A new study examines potential effects of artificial intelligence on current challenges faced in higher education and notes that few are ready.
The 2023-2024 Digital Learning Pulse Survey revealed that three-quarters of higher education trustees, faculty, and administrators believe GenAI will noticeably change their institutions — and help solve ongoing issues. But only 16% of faculty and 11% of administrators feel prepared for change.
The survey was conducted by Cengage Group and Bay View Analytics to better understand attitudes and concerns of higher education instructors and leadership. For example, it found that stress, rising costs, and lack of academic support are higher education’s top concerns.
GenAI could be the remedy to ongoing challenges from teacher shortages and crowded classrooms to democratizing access to higher education through lower-cost options, according to the survey.
“While GenAI holds exciting potential, this survey signals that higher education has more work to do before it can fully realize its benefits," said Kimberly Russell, vice president of research for Cengage. “Institutions and educational technology providers need to evaluate how to integrate GenAI equitably in a manner that can enrich human instruction and enable more personalized, captivating learning experiences that expand access and success for all students.”
The survey suggests that GenAI could help solve some ongoing challenges in higher education.
The survey finds that “rising costs weigh heavily” across the board. More than a third of each respondent group — 41% of administrators, 46% of faculty, 35% of trustees, and 33% of students — strongly agree that the price of a two- or four-year program is nearly out of reach. Survey data also reveal that 30% of students were unaware of support services available to them through their school with only 22% reporting having used such services.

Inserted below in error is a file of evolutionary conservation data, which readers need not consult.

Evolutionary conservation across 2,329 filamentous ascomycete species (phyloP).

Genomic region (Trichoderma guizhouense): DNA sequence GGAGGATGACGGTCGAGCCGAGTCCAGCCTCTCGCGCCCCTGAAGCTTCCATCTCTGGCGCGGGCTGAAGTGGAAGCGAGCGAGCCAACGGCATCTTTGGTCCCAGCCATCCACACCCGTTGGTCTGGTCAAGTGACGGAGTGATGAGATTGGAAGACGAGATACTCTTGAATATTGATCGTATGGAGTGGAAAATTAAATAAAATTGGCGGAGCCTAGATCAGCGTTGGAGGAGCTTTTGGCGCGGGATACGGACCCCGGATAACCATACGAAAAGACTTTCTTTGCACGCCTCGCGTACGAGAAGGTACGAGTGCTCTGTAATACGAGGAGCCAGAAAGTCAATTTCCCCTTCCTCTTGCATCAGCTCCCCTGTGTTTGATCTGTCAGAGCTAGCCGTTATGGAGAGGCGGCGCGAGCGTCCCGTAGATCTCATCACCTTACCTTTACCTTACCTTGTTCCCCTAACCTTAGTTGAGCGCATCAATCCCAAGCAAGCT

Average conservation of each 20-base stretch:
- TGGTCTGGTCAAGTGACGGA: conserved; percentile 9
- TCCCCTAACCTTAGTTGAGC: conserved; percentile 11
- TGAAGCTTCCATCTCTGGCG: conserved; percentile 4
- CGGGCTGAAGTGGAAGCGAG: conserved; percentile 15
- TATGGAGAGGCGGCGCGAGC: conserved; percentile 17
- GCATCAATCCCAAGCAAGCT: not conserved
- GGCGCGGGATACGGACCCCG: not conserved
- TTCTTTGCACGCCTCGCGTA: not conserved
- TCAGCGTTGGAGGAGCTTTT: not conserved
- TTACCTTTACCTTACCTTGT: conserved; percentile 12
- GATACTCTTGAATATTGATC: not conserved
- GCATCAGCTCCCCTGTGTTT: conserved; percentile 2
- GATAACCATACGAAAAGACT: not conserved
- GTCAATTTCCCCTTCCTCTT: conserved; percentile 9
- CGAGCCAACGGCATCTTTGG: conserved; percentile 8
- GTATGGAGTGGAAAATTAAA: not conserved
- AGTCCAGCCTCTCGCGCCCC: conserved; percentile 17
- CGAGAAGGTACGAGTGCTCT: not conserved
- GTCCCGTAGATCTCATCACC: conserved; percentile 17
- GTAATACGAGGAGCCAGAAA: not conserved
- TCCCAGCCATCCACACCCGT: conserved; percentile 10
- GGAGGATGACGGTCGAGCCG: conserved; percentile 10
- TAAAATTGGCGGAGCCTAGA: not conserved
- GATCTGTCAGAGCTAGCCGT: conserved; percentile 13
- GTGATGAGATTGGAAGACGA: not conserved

Notwithstanding, “courses largely make the grade” among students. Most at both two- and four-year institutions give their courses a grade of A, at 48%, or B, at 39%. Overall, the number of students giving their courses A grades has trended upward, increasing 20% since 2020. Students at two-year institutions who graded their courses highly trended downward during that same time, dropping about 10%.
“The delta between the expected impact of GenAI in higher education and the current ability of these organizations to adapt to this new technology is significant,” said Dr. Jeff Seaman, lead researcher and director of Bay View Analytics. “With so few respondents feeling prepared to adopt artificial intelligence, institutions will need to invest substantial time, effort and resources if they are to remain competitive as this technology becomes mainstream.”